Hello! Here's something about me: I don't eat chicken. Not for any reason except that I don't enjoy the taste, which is something most people find incredibly abnormal. It doesn't often come up in conversation (unless we're having a conversation about fussy eaters because, wowzers, I can certainly contribute there ...) but this little fact made me find it rather amusing when I mentioned to a co-worker that my evening plans were to continue making a chicken for my friend and her response was " ... like ... cooking one ....?" She was utterly confused why it would take more than a day to prepare a chicken which I assume is understandable, *unless* you're talking about amigurumi!
My wonderful friend Catherine gifted me with some lovely hand-dyed wool for Christmas last year and, since I am a terrible, terrible friend, it has taken me this long to complete the chicken amigurumi that she requested in return. Oh dear. I better start working on her present for *this* year now so this doesn't happen again!
As with many amigurumi, the first challenge arose with finding the perfect pattern (well ... it was possibly the procrastination, but stick with me here). I had a firm idea of what I wanted the chicken to look like, but no real skill in shaping 3D objects that would allow me to freestyle.
And then, happily, I found Jennifer Olivarez' pattern for her Rainbow Chicken. The Rainbow Chicken had the perfect chubby body that I wished for my chicken, so I got out my hook and yarn and made it up.
I love how squishy and chubby and curvy this chicken is! I stuffed it very firmly with polyfill so that it would keep it's shape and stand up by itself. Well, mostly. This chicken does have a tendency to want to lean a little, but I think it just adds to its charm.
The next step was to make the crest, for which I again followed the pattern except for a small change. The pattern suggests to pick up some stitches from the chicken's head and crochet the crest from there, so that it is attached as you crochet. I think my tight tensioning is possibly to blame, but I couldn't get my hook through my stitches! So instead I crocheted five chain stitches to use as the base, and then did the rest of the crest in these chains instead. Afterwards I used a tapestry needle to sew it on to the chicken's head.
I did my own pattern for the wings, which are really just half-circles and are worked in rows rather than circles. Here is a little pattern for them, which remains untested and so probably contains errors.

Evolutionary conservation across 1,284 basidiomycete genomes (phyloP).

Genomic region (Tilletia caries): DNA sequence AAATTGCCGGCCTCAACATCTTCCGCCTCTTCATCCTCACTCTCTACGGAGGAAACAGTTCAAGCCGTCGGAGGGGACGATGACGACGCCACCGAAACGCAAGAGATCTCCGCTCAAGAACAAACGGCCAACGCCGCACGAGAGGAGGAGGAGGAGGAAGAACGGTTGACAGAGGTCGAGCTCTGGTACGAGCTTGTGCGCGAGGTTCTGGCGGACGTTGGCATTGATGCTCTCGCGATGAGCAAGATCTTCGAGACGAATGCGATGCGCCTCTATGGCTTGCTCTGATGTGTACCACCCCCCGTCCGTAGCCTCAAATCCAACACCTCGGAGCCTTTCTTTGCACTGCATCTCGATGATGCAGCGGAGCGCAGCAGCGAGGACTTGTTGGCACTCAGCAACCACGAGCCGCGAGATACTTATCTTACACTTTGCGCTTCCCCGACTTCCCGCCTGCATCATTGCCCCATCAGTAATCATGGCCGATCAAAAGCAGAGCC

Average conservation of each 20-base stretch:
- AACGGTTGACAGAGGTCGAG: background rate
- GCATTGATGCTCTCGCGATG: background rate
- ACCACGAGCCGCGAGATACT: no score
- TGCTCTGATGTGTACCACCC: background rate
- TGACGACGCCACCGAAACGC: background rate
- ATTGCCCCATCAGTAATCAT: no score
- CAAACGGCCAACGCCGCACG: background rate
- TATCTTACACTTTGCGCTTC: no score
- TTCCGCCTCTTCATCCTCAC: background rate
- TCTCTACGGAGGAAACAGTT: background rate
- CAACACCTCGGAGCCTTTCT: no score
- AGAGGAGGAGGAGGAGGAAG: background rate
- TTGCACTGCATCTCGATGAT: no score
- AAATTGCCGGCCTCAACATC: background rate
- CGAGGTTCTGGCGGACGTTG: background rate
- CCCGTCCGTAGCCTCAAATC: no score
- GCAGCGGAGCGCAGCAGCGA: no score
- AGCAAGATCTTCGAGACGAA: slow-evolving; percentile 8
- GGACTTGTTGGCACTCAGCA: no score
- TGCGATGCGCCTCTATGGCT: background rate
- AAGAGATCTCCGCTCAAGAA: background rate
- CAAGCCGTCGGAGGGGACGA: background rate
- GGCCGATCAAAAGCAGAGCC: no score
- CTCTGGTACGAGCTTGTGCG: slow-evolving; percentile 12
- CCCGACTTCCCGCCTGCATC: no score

Row 1: treble four times into the second chain from the hook
Row 2: treble twice in each stitch (8 trebles)Row 3: slip stitch into the first two stitches, *chain two, slip stitch into the next stitch. Repeat from * a total of four times. Slip stitch into the last two stitches and tie off.
I made two wings, and then sewed them to the chicken's body using the long end from where I tied off and a tapestry needle.
To make the beak, I did two chains and then made three single stitches into the second chain from the hook. Then I slip stitched into the front loop of the first single stitch, and tied off. I then used the two long ends of the beak to sew it to the chicken. Honestly, the beak does not have much of a shape, but because it is so small, it doesn't really need to. For the ... whatever that thing is called is that chickens have below their beaks, I chained twice (again!) and did three trebles into the second chain from the hook. Then I tied off and used the long ends of the yarn to sew it underneath the beak. The most important part for this is that you leave the ends long because that is what you use to draw the stitches into the teardrop shape.
After that, the only thing left to do is to sew on some black buttons for eyes and the chicken is finished, hurray! Catherine has already named her Ruby Red, from the book "Banjo and Ruby Red" and I think she's rather sweet ^___^ Ruby Red stands 11cm tall from bottom to crest and is 22cm wide around her belly.
I'm currently working on some projects for my partner in the Welcome to Night Vale swap on Craftster. I've never done a swap with someone I don't know before, and I'm finding it really tough! Although I have spent quite a bit of time on the projects that I've completed, I feel like the swap package doesn't look very impressive. Yet, I need to balance this with making things that aren't going to be too heavy or delicate to post and that don't take longer than the swap guidelines suggest. It has to be in the mail by the end of this week though, so I will be forced into a decision one way or another!
- Lisa xx
P.S. Roller Derby Assessments are tomorrow!! Wish me luck?